I Worked For Free With A Startup For Three Years And I Have No Regrets

shani jay
Image owned by Shani Jay

Most people don’t know that I worked for free with a startup for three years before I started my own business. And I have no regrets about it.

Let me tell you what happened, and how it got me to where I am today:

Isn’t it strange how one email has the power to alter the entire direction of your life?

I still remember receiving an email like this in 2012, while at university, studying fashion design.

It was from a start-up fashion company, and they were scouting for untapped talent in universities across the U.K.

Over the course of my three years at uni, I learned that I was hungry for something more than just a 9–5 job and a steady paycheck. I also re-discovered my love for writing. But I still enjoyed fashion, too. And this opportunity appeared to be a perfect medley of all those things.

I spent about three hours completing the 13 questions they sent out, as part of their lengthy recruiting process. Checking, re-reading, checking again; to make sure I hadn’t made any silly spelling mistakes, and to make sure I’d shown them everything I had to offer.

They loved what I sent them - especially how obvious it was that I’d invested real time and care into it. University came to an end, and a month later I travelled two hours on a train to Birmingham to meet face to face with the founder in a coffee shop.

I arrived armed with my giant ring-binder folder of notes, and a stomach full of butterflies.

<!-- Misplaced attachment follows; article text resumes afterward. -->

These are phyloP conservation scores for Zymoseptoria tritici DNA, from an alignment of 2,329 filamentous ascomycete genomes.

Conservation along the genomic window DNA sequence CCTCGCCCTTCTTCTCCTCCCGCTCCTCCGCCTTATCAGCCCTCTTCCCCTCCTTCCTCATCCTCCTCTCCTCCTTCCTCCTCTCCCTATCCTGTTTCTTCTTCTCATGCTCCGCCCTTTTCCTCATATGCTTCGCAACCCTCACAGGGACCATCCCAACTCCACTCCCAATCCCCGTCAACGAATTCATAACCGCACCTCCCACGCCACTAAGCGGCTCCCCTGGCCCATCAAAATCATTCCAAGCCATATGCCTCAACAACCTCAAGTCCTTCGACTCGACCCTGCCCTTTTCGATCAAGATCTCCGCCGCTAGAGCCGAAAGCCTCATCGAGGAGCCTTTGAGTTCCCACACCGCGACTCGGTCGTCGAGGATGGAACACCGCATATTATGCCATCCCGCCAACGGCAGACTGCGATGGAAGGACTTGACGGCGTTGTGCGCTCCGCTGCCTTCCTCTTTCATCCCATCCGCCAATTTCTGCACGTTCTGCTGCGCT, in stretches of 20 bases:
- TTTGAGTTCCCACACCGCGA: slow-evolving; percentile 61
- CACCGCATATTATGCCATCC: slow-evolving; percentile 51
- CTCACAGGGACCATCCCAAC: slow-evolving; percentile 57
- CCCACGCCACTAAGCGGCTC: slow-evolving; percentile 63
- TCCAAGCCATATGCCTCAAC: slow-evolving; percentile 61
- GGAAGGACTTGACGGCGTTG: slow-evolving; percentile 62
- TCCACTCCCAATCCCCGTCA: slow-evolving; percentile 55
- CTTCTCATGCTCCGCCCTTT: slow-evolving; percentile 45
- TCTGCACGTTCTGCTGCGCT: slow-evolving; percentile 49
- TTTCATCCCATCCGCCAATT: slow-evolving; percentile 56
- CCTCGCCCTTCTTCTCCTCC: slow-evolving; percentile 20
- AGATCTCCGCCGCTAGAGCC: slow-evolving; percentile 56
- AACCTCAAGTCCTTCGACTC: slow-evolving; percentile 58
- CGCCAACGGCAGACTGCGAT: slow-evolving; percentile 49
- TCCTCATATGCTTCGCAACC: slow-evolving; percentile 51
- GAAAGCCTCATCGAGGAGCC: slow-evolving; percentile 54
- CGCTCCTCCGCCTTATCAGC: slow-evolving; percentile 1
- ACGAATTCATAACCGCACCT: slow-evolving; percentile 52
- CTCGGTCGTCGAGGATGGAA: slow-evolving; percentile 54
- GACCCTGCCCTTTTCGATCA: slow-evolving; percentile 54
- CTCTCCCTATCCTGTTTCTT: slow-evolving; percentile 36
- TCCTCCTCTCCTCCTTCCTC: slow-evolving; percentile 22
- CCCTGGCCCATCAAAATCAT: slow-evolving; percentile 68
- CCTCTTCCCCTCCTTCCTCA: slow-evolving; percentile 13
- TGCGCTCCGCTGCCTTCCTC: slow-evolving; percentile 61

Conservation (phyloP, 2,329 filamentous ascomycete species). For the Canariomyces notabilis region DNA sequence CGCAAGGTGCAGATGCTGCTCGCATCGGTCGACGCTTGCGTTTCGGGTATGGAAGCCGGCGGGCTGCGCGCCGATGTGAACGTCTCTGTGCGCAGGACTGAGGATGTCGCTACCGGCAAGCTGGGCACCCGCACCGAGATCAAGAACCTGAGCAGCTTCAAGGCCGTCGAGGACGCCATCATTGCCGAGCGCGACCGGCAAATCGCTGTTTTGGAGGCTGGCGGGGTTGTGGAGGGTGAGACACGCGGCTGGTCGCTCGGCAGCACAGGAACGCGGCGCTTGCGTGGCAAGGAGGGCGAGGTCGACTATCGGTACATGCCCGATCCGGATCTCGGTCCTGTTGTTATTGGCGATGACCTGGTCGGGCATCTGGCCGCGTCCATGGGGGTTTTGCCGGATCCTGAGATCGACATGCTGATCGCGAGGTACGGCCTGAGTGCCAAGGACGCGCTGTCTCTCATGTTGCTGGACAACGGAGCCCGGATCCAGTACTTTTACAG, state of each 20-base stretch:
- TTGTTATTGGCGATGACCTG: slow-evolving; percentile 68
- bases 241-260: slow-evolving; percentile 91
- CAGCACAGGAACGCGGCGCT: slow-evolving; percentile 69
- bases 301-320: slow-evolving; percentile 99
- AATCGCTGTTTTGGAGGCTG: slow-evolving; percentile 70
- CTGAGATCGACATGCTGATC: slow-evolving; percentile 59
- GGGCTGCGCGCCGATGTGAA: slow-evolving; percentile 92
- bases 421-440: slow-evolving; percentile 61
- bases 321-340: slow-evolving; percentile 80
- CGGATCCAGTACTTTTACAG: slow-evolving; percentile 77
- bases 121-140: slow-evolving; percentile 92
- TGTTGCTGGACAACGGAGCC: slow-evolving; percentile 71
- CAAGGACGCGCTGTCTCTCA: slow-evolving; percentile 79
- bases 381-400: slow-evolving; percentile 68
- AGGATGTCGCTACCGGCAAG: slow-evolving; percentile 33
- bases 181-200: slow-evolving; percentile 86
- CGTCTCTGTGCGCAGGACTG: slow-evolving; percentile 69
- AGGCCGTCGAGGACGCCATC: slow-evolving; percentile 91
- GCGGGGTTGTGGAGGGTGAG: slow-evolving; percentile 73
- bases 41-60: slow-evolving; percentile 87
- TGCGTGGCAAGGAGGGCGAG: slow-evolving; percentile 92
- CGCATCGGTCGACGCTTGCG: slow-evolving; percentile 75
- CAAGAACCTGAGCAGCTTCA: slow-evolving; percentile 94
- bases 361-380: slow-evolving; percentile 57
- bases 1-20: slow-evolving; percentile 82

It ended up being pretty informal. I think they mostly wanted to check I wasn’t crazy, and I guess I wanted to check the same.

We chatted for about two hours, about the start-up, where they were at, and what they were looking for from me.

He liked me. I liked him.

I bought into their vision of creating a fashion empire on the web. But mostly, I bought into him.

He’d already started and sold a couple of businesses, and I knew I could learn a tonne from him, even from one conversation. I guess this was when it first dawned on me that the people we surround ourselves with have a bigger influence on us than we realise.

He opened my eyes to people who were out there doing really cool shit, and he made me believe I could do that too - if I wanted it enough.

He was clearly someone who had unplugged himself from the matrix.

This was my first exposure to people like Gary Vaynerchuck, and his early days talking about wine on YouTube. To Sophia Amoruso, and how she started with a small eBay store selling vintage clothes, which she’d scout thrift stores for. And how Ed Sheeran started out playing to crowds of three people in small pubs, and crashed on stranger’s sofas at night just to get by.

He never gave me the sugarcoated, overnight success story, without the 10 year back-story that preceded it. And I loved that. It was insanely inspiring, hearing about all these ordinary people who started out just like me, but put in the work, and managed to build empires.

Timing, perseverance, and ten years of trying will eventually make you look like an overnight success.